should be racked several times during the fermentation. Any ideas??


Many Thanks


The Hippy
Alias dave B Martin


P.S excuse the apalling formatting of this.. i'm in at uni and the

keyboards don't work so good (all the unimportant keys like <enter> ceased
to function many years ago)


Subject: 1600's Mead book w/Viking ingred
Date: Sun, 07 Nov 93 22:47:52 EST

Hej, Fellow brewers:

I've been enjoying your discussions for the past few months and have been

waiting for the right time to jump in and let you in on a secret ingredient I
discovered. Unlike most of you who came from the ranks of beer brewers, I
discovered Mead in my trips to Scandinavia over the past 7 years doing
research on the Vikings for a film I'm writing. After stumbling across Mead
in the history books on Vikings, I learned to brew Mead from Bob Lasseter who
brewed his St. Bartholomew's Mead at his Black Fox Meadery at 3645 Sanford
Drive, Murfreesboro, TN 37130. (add to your list of US Meaderies)

Three years ago in Stockholm's Royal Library, I ran across a book from the

1600's which contained a 57 page chapter on brewing Mjo"d (Mead), which I am
currently translating from Old Swedish into English. Most of the ingredients
seem to be the same as many of our modern ingredients, with the addition of
"humla" (hops). However, I was startled to find an ingredient which was
supposed to be the key ingredient in making the Vikings' Mead so potent and
for causing them to go "berserk"… According to the book, they used an herb
called "Pors" (pronounced like "Porsch"), which I can only translate as "bog
myrtle" or "sweet gale". The scientific name is "Myrtus Branbantica", and it
grows in Scandinavia commonly near bogs and marshes. It looks like a scruffy
bush with about 10-20 long thin waxy leaves on its twigs, and smells a little
like pine or gin. From the experimental meads my friends and I have brewed
in Sweden over the past few years, it adds a certain gin-like flavor, and it
DOES add a certain "kick"! However, even just a few leaves or a sprig added
to the initial brewing can impart quite a bit of its own flavor, and from my
research, it appears that like juniper, too much pors can supposedly be
dangerous, causing the drinker to go berserk or crazy, and supposedly even
death. From my own experience, I can say that it does give a bit of a
"buzz", and it has given me the urge to rape, pillage and plunder!! (A local
friend into "herbs" is going to try to brew his own mead and add his own
modern home-grown "herbs" to some mead – Anyone ever tried it?)

Today I brewed up 5 gallons of "Pors Mjod" using some pors sprigs I

brought back from Sweden. I'll keep you posted on the results. If anyone is
interested, my basic recipe is a combination of several, including the ones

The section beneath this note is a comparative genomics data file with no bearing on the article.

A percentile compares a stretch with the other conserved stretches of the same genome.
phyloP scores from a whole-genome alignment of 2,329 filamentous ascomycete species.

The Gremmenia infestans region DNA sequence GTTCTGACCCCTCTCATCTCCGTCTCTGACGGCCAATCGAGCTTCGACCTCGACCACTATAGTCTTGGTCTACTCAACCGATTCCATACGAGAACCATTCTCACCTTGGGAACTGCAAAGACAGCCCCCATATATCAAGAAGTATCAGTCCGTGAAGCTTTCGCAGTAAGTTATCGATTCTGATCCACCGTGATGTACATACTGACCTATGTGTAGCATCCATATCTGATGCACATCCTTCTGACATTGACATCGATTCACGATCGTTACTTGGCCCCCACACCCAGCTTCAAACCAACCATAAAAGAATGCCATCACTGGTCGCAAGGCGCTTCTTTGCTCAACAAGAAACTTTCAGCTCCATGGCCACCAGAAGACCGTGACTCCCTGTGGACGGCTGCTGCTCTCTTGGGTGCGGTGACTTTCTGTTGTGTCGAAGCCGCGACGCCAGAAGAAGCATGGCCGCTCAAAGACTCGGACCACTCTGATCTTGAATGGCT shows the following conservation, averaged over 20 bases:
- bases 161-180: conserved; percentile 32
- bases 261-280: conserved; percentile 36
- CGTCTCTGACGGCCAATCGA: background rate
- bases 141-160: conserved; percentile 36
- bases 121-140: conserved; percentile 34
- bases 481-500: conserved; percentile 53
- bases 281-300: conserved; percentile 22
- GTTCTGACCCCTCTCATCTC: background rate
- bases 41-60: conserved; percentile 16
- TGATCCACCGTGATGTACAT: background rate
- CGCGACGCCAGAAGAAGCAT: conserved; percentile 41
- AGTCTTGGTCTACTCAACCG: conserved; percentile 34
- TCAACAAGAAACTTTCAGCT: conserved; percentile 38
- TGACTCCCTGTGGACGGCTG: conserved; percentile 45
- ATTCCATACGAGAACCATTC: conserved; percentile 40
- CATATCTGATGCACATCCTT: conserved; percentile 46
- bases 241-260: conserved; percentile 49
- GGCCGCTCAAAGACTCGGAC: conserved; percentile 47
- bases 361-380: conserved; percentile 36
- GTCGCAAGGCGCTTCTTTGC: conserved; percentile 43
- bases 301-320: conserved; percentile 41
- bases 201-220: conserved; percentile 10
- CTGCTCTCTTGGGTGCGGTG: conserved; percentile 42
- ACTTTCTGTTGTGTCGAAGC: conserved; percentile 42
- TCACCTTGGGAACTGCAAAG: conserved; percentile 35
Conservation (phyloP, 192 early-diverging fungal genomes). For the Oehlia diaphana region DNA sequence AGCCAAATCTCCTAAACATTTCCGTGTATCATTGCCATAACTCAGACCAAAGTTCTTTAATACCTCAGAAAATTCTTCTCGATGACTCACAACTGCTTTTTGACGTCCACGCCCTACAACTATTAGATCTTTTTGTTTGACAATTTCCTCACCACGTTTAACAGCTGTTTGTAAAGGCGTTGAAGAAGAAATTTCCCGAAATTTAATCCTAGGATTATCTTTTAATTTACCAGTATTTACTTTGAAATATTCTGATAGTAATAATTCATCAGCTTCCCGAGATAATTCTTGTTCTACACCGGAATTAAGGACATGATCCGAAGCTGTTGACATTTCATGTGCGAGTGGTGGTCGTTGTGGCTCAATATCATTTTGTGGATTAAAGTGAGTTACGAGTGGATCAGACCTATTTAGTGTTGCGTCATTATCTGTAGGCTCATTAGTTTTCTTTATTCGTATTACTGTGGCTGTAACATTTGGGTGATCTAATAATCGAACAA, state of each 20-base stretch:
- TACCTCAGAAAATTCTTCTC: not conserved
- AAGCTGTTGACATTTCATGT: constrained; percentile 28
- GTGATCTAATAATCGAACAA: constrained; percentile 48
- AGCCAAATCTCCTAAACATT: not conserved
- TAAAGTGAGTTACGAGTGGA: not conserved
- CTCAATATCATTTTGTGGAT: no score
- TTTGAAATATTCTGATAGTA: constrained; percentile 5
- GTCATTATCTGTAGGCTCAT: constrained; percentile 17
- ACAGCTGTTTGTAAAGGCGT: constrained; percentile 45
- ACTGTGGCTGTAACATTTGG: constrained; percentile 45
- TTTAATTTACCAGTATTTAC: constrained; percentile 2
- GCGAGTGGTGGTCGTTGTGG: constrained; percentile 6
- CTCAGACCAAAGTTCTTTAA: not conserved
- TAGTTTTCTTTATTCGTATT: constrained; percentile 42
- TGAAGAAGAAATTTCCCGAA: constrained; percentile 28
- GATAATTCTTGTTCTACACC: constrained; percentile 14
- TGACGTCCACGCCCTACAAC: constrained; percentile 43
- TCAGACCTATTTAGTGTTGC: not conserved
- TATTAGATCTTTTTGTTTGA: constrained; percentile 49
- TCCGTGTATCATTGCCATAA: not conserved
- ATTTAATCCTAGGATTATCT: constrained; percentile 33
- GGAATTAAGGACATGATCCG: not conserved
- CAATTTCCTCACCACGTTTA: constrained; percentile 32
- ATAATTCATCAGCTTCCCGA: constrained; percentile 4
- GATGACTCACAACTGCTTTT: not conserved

in this old book:


1 gallon dark clover honey
4 gallons spring water
2 sprigs Pors and about a 3" handful of loose leaves
4 tsp acid blend
5 tsp yeast nutrient
1/2 tsp Irish moss


My questions: Is anyone familiar with Pors ("Myrtus Brabantica") and what is
it called in English? Does it grow in North America?
Would anyone be interested in getting a copy of the book(let) after I finish
translating it? (Who knows when… The book may take as long to "ferment" as
the mead itself!) I will have the original Old Swedish in the original print
on the left page, and a nearly literal word-for-word translation in English
on the righthand page. My friends and I are also considering hand-crafting
Mead horns after authentic Viking ones (on a very limited basis), and would
be interested in your comments. For personal comments, please e-mail me
directly. Skal!
Dan Meyer
Nashville, TN
America Online: Halfdan
CompuServe: 72064,2142

Date: Sun, 07 Nov 93 22:22:10

Does anyone know of any good DOS or Windows based programs for keeping track of
your mead, ingredients, fermentations, rackings, etc? Or ANY mead or wine
brewing programs for IBM compatibles? (other than Wine Trakker or other wine
inventory trackers)… Thanks,
Dan Meyer
AOL: Halfdan
CompuServe: 72064,2142

Subject: mead recipe from the early White House
From: (CPU-SPP generic account)
Date: Tue, 9 Nov 93 21:54:59 CST

The book "A Treasury of White House Cooking" by Francois Rysavy (the head cook
from Eisenhower to Nixon) contains this mead recipe.

"[the] Early presidents also had their servants make Mead or Honey Wine:

1 cup honey 1 teaspoon yeast
2 quarts water 1/2 cup brandy (optional)
A handful of whole spices made

up of 3 or 4 buds each of:
cloves, mace, ginger and
cinnamon sticks


Boil honey and water together for 30 minutes. Flavor with spices tied in a
little bag and boiled with it. The brew is then fermented with the bag of
spices still in it for at least 6 weeks, using yeast to speed the action.
Brndy may be added to strengthen the flavor before serving. Makes about
2 quarts."

This sounds like a quick mead, not even meant to be bottled. I've not tried
this (yet), so I don't know how much of the spice flavor and aroma survives
the boil and 6 weeks in the fermenter.

End of Mead Lover's Digest #232